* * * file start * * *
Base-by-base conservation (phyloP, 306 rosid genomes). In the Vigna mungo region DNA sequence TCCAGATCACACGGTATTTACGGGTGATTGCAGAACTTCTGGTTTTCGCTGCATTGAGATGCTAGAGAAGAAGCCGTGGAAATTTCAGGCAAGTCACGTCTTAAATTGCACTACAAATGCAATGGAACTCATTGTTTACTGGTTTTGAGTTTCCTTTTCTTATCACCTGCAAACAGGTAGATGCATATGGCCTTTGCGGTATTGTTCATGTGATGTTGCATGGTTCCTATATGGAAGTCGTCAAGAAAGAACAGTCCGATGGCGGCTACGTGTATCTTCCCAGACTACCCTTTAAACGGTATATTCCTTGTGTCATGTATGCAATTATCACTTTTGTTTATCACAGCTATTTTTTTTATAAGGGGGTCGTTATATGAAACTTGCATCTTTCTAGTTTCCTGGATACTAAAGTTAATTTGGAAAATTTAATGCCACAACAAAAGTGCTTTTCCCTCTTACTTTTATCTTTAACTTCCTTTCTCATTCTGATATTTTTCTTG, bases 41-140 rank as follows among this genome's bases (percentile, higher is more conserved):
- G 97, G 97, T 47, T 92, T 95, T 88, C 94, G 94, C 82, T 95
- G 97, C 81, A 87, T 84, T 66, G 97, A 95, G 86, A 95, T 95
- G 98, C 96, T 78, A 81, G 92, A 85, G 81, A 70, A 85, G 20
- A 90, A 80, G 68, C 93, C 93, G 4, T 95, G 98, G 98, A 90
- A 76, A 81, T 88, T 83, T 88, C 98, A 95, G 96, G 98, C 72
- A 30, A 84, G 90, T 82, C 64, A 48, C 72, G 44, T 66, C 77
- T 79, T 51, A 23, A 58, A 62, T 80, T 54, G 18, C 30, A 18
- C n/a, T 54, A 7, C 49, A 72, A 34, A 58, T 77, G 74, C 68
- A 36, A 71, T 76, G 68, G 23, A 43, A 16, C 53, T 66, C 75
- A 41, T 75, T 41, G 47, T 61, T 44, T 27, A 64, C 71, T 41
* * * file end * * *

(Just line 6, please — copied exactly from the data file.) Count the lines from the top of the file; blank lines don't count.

- A 76, A 81, T 88, T 83, T 88, C 98, A 95, G 96, G 98, C 72